Warnings over preparedness for new AML rules

The fifth Anti-Money Laundering Directive has come into force today, with warnings that many companies now governed by the regulations are not prepared.

Last year the government consulted on proposals for the transposition of the EU rules into UK law, but due to the general election, the Treasury has not yet officially responded with its findings.

The Law Society recently suggested that the incoming government is likely to proceed with the transposition as a matter of urgency, but until the text of the regulations are released, there remains uncertainty about the direction of travel on some issues raised in the consultation.

The fifth iteration of the EU-wide rules place increased importance on the acceptable use of electronic verification methods in confirming identity of banking customers or parties to a transaction, without the need for passports or utility bills.

Consequently, all financial services firms - including solicitors, accountants, estate agents and now also letting agents not currently using electronic verification - need to re-evaluate their customer due diligence processes.

The new regulations also recognise the latest technological developments and state that regulated businesses can use electronic verification instead of traditional Know Your Customer methods such as passports, driving licenses and utility bills. Since 2004, firms have been able to use electronic verification, but the latest regulations are explicit in that firms must use this method as their sole basis of client verification.

Martin Cheek, managing director of SmartSearch, warned that any firms that haven’t already prepared will need to take action immediately – including sectors that were not previously included, such as cryptocurrency platforms, art dealers, pre-paid cards and certain letting agents dealing with rents of over €10,000 per month.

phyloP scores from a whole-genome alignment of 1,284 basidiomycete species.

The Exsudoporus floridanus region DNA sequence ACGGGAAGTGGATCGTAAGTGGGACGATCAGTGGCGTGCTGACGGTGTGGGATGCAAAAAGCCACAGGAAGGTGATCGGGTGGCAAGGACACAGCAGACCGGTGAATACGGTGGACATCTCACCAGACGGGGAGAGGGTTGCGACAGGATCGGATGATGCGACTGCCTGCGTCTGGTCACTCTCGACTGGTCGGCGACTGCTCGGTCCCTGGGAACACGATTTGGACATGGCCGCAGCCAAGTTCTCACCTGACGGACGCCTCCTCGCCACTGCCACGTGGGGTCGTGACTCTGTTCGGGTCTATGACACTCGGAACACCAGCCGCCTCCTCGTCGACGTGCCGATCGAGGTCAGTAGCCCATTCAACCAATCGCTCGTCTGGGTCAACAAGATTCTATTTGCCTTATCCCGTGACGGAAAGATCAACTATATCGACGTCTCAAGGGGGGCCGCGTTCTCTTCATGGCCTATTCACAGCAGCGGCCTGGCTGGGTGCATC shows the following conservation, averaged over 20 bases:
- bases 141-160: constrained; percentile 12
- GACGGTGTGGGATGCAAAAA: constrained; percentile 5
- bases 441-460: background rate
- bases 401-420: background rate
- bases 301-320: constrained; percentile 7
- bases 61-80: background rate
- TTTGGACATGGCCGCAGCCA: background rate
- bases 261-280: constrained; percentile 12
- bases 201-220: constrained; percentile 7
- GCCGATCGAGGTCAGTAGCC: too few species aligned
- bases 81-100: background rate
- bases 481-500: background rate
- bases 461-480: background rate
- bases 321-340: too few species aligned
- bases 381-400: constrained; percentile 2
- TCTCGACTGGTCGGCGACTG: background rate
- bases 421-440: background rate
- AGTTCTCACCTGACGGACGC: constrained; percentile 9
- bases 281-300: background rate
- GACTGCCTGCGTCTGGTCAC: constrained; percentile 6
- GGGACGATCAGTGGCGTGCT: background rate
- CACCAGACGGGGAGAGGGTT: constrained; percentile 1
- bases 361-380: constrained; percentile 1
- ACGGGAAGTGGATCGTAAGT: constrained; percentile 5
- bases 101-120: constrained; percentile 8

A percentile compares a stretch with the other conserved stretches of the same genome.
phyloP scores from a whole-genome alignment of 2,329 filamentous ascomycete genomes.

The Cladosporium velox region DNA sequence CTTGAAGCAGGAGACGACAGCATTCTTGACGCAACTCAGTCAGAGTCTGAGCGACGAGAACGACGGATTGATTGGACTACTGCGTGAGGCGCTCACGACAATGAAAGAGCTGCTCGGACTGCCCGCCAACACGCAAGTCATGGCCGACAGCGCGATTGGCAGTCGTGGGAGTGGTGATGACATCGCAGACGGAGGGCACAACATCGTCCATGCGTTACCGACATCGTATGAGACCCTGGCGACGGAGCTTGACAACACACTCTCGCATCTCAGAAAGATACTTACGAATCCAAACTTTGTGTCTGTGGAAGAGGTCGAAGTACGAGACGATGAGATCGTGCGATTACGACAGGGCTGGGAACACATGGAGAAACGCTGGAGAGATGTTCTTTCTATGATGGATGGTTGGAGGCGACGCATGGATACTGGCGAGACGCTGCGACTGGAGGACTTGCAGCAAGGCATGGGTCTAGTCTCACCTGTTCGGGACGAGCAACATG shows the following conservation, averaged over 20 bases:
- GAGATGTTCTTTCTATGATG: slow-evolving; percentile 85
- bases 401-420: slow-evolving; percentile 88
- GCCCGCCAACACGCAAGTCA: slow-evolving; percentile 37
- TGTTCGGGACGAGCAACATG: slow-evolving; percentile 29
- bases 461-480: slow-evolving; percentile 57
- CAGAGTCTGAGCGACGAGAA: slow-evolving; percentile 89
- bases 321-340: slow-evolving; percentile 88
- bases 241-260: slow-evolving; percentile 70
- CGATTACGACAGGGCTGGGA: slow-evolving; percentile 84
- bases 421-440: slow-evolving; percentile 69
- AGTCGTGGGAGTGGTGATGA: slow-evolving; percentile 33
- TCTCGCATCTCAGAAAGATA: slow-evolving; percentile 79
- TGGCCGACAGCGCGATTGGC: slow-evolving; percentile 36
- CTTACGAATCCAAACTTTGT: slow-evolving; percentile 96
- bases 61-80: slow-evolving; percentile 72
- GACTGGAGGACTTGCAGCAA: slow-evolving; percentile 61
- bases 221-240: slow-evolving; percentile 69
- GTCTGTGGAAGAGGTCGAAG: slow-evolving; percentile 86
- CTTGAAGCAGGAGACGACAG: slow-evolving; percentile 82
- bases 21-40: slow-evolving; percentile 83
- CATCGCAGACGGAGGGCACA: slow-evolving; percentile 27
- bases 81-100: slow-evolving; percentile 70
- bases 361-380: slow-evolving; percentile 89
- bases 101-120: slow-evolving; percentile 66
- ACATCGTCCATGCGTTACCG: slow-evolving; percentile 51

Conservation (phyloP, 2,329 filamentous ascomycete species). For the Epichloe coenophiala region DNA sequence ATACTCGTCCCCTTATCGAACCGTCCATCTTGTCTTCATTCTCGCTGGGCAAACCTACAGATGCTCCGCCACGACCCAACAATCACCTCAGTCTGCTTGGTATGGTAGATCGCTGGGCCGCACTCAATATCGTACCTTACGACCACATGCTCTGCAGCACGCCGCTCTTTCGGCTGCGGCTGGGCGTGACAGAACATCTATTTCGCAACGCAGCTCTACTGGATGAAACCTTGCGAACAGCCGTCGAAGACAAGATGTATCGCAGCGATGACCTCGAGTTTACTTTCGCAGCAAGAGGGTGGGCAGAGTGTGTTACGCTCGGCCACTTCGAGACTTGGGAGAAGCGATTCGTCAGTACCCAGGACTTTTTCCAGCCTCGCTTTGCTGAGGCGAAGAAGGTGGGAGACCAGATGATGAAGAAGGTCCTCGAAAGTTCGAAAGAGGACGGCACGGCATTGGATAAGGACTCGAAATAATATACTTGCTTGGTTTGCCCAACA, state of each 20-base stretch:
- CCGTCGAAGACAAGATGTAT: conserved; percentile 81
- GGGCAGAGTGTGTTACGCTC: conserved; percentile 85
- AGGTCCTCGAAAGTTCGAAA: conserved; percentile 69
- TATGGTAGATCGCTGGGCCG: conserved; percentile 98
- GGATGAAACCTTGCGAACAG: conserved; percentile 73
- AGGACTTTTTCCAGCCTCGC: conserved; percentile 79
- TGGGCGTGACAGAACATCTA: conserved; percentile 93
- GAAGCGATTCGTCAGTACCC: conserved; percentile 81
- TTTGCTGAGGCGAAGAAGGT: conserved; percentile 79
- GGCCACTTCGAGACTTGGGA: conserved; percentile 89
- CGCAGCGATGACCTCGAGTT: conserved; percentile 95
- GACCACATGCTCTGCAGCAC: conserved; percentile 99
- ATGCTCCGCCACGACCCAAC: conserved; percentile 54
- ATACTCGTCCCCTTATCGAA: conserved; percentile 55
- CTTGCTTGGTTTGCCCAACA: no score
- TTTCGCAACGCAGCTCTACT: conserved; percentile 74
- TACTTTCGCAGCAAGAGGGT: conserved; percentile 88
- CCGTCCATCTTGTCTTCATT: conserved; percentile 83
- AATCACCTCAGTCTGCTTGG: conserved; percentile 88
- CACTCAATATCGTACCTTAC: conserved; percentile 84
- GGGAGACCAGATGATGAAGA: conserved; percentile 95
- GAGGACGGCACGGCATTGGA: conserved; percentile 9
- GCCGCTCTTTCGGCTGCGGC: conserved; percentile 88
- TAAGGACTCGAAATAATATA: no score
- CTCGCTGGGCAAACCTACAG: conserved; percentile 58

“It’s a pity the regulations didn’t appear until so late in the day, but it is imperative that firms take action now to show they comply with the new regulations or else they could face a significant fine.

“There is increased national and international focus on the scourge of money-laundering and terrorist financing and electronic verification is an easy way to help prevent this,” he added.

Charles Delingpole, chief executive of Comply Advantage, commented that the biggest change is the regulation of cryptocurrencies.

"Rather than being able to respond to the range of new responsibilities, some firms are shutting down completely, as they are now considered “obliged entities”, and face the same CFT/AML regulations applied to financial institutions under 4AMLD.

"Practically, this involves an obligation to perform customer due diligence (CDD), and submit suspicious activity reports (SAR) - mining pool Simplecoin and gaming platform Chopcoin have already closed as a result of new regulation."

Delingpole added: "Understandably given recent political gyrations, there has been no response to the AMLD5 consultation - it is unlikely that the government would have had little latitude to vary the implementation of the direction given how prescriptive the legislation is."

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